On March 26, 2018, United States District Court Judge J. Paul Oetken granted a motion to transfer venue in Peerless Network, Inc. v. Blitz Telecom Consulting. The focus of the opinion was on whether venue was proper in the Southern District of New York based on a “device the size of a breadbox and the shelf on which it [sat].”
A suit for patent infringement may be brought either in “the judicial district where the defendant resides,” or “where the defendant has committed acts of infringement and has a regular and established place of business.” Following TC Heartland, as Judge Oetken noted, the “regular and established place of business” prong has made somewhat of a comeback. The three-part test for determining whether venue is proper under this prong requires that: (i) there must be a physical place in the district; (2) it must be a regular and established place of business; and (3) it must be the place of the defendant.
This three-part test was on full display in Peerless. Both individual defendants resided in Florida and neither of the corporate defendants had offices, employees, a mailing address, or a telephone listing in the state of New York. Instead, the “full extent of Defendants’ physical presence in the Southern District of New York [was] a shelf containing a piece of [a Defendant]’s telecommunications equipment.” On those facts, Judge Oetken found that a shelf was not a regular and established place of business. Indeed, to meet this criterion, the defendant must actually engage in business there, with a focus on the activities of employees: employees should be able to accept orders, make business decisions, solicit clients from that place, etc. “In other words, whatever ‘engaging in business’ is, a ‘place of business’ is the location where some person performs that verb[,]” and “whatever a ‘place of business’ is, it is not a shelf.”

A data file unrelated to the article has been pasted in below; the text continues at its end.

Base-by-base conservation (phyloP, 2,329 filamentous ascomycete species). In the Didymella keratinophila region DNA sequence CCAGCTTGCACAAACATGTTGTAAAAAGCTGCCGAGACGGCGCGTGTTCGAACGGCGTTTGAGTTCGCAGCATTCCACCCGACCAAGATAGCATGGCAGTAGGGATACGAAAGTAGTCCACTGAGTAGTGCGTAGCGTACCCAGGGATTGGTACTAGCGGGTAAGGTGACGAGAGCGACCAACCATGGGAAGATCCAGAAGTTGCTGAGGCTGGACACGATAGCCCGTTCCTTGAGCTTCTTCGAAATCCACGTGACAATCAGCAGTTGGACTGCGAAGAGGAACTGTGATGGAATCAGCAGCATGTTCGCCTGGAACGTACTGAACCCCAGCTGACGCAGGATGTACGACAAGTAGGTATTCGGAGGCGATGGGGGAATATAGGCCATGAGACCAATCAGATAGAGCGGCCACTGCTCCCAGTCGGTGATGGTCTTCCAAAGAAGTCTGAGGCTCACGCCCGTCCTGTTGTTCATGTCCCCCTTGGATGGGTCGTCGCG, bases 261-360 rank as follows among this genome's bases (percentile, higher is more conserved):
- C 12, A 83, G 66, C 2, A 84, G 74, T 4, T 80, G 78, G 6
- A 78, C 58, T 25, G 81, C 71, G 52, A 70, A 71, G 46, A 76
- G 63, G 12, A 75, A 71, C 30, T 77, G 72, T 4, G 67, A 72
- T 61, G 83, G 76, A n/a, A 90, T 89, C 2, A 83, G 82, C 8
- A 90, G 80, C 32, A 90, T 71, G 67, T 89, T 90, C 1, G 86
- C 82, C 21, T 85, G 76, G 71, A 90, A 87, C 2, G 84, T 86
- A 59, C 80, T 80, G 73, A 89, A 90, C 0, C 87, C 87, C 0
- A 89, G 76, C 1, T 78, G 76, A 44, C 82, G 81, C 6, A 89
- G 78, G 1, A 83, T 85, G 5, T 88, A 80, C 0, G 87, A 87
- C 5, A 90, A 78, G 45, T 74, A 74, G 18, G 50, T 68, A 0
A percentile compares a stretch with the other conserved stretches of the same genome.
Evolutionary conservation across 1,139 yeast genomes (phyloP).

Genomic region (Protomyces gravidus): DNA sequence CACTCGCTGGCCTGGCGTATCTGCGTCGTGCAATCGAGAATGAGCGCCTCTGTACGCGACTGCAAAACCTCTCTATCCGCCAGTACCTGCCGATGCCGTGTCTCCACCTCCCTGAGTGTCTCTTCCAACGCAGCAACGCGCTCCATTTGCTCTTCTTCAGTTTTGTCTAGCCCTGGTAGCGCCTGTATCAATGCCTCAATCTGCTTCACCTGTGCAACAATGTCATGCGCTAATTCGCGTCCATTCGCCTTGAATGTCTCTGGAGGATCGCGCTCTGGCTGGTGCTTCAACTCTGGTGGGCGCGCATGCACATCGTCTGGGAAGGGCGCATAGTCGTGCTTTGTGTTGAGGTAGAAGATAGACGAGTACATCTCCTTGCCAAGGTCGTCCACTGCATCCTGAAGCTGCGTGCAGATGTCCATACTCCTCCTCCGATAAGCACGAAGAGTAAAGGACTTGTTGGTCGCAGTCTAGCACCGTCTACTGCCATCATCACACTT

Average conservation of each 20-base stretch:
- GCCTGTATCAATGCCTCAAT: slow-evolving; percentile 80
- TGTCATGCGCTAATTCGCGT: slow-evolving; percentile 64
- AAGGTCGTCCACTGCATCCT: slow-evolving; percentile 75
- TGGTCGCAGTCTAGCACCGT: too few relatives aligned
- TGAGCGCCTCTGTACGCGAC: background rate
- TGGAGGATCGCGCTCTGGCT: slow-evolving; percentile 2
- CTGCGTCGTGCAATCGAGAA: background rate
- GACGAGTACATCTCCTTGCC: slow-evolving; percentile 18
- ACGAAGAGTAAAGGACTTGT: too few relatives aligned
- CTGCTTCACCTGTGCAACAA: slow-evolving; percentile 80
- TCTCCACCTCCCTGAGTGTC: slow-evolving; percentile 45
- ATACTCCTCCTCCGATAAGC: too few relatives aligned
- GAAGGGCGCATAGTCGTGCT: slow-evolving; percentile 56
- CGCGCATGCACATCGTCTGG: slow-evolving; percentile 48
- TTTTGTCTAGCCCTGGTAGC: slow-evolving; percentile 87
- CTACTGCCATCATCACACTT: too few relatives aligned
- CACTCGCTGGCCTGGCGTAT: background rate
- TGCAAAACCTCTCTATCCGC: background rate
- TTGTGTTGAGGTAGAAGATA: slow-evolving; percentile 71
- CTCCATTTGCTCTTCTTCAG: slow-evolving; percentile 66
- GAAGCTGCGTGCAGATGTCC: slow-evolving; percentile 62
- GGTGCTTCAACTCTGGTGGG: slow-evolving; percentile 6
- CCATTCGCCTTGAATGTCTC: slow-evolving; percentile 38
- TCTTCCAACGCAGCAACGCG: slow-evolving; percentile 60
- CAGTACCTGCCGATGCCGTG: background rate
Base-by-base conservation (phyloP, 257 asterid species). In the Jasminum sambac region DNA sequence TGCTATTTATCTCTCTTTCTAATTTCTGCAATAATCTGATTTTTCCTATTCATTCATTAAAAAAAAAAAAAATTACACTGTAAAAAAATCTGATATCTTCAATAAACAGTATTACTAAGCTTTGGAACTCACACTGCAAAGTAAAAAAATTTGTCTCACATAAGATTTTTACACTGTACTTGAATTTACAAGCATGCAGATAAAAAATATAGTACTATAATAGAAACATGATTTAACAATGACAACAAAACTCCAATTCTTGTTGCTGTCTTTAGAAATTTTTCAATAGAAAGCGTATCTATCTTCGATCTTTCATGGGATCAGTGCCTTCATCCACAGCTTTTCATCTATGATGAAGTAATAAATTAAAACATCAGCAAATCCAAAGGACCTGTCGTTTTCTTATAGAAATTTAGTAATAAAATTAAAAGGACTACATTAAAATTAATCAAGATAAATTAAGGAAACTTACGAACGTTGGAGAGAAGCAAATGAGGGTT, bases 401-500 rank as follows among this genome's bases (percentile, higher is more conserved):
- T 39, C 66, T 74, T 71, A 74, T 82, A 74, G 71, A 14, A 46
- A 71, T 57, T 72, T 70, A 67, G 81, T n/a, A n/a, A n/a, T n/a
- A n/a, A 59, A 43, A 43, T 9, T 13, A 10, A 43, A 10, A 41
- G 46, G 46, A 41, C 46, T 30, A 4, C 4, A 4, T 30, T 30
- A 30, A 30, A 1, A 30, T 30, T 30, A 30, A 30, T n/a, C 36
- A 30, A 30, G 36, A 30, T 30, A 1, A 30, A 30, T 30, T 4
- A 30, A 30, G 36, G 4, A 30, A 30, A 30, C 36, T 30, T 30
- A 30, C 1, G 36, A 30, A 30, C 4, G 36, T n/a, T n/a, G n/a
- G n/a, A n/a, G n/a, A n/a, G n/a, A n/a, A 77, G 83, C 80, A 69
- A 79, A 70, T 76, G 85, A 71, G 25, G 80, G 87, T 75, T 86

Judge Oetken transferred the case to the United States District Court for the Middle District of Florida, where certain related cases were pending.
The case is Peerless Network, Inc. v. Blitz Telecom Consulting, LLC, No. 17-CV-1725 (S.D.N.Y. Mar. 26, 2018).